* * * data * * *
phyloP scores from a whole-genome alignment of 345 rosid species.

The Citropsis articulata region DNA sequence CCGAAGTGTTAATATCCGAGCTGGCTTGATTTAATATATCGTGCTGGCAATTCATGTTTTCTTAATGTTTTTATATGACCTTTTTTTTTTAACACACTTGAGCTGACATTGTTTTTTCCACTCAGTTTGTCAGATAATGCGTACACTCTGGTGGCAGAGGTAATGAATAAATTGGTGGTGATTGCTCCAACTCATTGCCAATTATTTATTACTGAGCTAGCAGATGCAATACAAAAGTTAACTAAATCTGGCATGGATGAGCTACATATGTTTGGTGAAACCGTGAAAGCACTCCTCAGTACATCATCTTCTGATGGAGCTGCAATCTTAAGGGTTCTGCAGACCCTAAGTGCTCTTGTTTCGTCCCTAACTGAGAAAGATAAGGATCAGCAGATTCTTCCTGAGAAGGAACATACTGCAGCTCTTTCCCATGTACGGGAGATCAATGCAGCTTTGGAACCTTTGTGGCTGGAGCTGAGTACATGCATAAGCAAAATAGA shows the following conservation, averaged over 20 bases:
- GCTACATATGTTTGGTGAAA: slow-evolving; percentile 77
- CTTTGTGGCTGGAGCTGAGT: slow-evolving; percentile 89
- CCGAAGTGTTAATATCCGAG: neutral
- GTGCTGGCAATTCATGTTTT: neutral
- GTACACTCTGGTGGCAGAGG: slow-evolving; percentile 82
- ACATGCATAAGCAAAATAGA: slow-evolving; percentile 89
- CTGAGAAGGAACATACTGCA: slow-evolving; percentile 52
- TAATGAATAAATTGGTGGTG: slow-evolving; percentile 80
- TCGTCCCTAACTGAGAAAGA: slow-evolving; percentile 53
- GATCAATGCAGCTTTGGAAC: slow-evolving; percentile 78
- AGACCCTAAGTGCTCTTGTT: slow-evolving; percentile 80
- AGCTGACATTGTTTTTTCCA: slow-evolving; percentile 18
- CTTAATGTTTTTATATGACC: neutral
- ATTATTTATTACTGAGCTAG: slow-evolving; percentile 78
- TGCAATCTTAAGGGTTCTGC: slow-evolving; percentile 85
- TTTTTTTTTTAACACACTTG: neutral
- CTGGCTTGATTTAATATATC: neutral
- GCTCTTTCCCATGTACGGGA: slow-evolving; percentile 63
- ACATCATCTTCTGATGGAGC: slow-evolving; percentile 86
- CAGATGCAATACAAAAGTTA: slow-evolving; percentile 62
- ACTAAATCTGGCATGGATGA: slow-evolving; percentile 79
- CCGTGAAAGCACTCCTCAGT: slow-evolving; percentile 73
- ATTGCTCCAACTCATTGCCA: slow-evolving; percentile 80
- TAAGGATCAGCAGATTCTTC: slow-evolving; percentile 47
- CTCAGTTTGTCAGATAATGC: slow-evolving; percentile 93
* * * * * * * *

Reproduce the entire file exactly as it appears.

phyloP scores from a whole-genome alignment of 345 rosid species.

The Citropsis articulata region DNA sequence CCGAAGTGTTAATATCCGAGCTGGCTTGATTTAATATATCGTGCTGGCAATTCATGTTTTCTTAATGTTTTTATATGACCTTTTTTTTTTAACACACTTGAGCTGACATTGTTTTTTCCACTCAGTTTGTCAGATAATGCGTACACTCTGGTGGCAGAGGTAATGAATAAATTGGTGGTGATTGCTCCAACTCATTGCCAATTATTTATTACTGAGCTAGCAGATGCAATACAAAAGTTAACTAAATCTGGCATGGATGAGCTACATATGTTTGGTGAAACCGTGAAAGCACTCCTCAGTACATCATCTTCTGATGGAGCTGCAATCTTAAGGGTTCTGCAGACCCTAAGTGCTCTTGTTTCGTCCCTAACTGAGAAAGATAAGGATCAGCAGATTCTTCCTGAGAAGGAACATACTGCAGCTCTTTCCCATGTACGGGAGATCAATGCAGCTTTGGAACCTTTGTGGCTGGAGCTGAGTACATGCATAAGCAAAATAGA shows the following conservation, averaged over 20 bases:
- GCTACATATGTTTGGTGAAA: slow-evolving; percentile 77
- CTTTGTGGCTGGAGCTGAGT: slow-evolving; percentile 89
- CCGAAGTGTTAATATCCGAG: neutral
- GTGCTGGCAATTCATGTTTT: neutral
- GTACACTCTGGTGGCAGAGG: slow-evolving; percentile 82
- ACATGCATAAGCAAAATAGA: slow-evolving; percentile 89
- CTGAGAAGGAACATACTGCA: slow-evolving; percentile 52
- TAATGAATAAATTGGTGGTG: slow-evolving; percentile 80
- TCGTCCCTAACTGAGAAAGA: slow-evolving; percentile 53
- GATCAATGCAGCTTTGGAAC: slow-evolving; percentile 78
- AGACCCTAAGTGCTCTTGTT: slow-evolving; percentile 80
- AGCTGACATTGTTTTTTCCA: slow-evolving; percentile 18
- CTTAATGTTTTTATATGACC: neutral
- ATTATTTATTACTGAGCTAG: slow-evolving; percentile 78
- TGCAATCTTAAGGGTTCTGC: slow-evolving; percentile 85
- TTTTTTTTTTAACACACTTG: neutral
- CTGGCTTGATTTAATATATC: neutral
- GCTCTTTCCCATGTACGGGA: slow-evolving; percentile 63
- ACATCATCTTCTGATGGAGC: slow-evolving; percentile 86
- CAGATGCAATACAAAAGTTA: slow-evolving; percentile 62
- ACTAAATCTGGCATGGATGA: slow-evolving; percentile 79
- CCGTGAAAGCACTCCTCAGT: slow-evolving; percentile 73
- ATTGCTCCAACTCATTGCCA: slow-evolving; percentile 80
- TAAGGATCAGCAGATTCTTC: slow-evolving; percentile 47
- CTCAGTTTGTCAGATAATGC: slow-evolving; percentile 93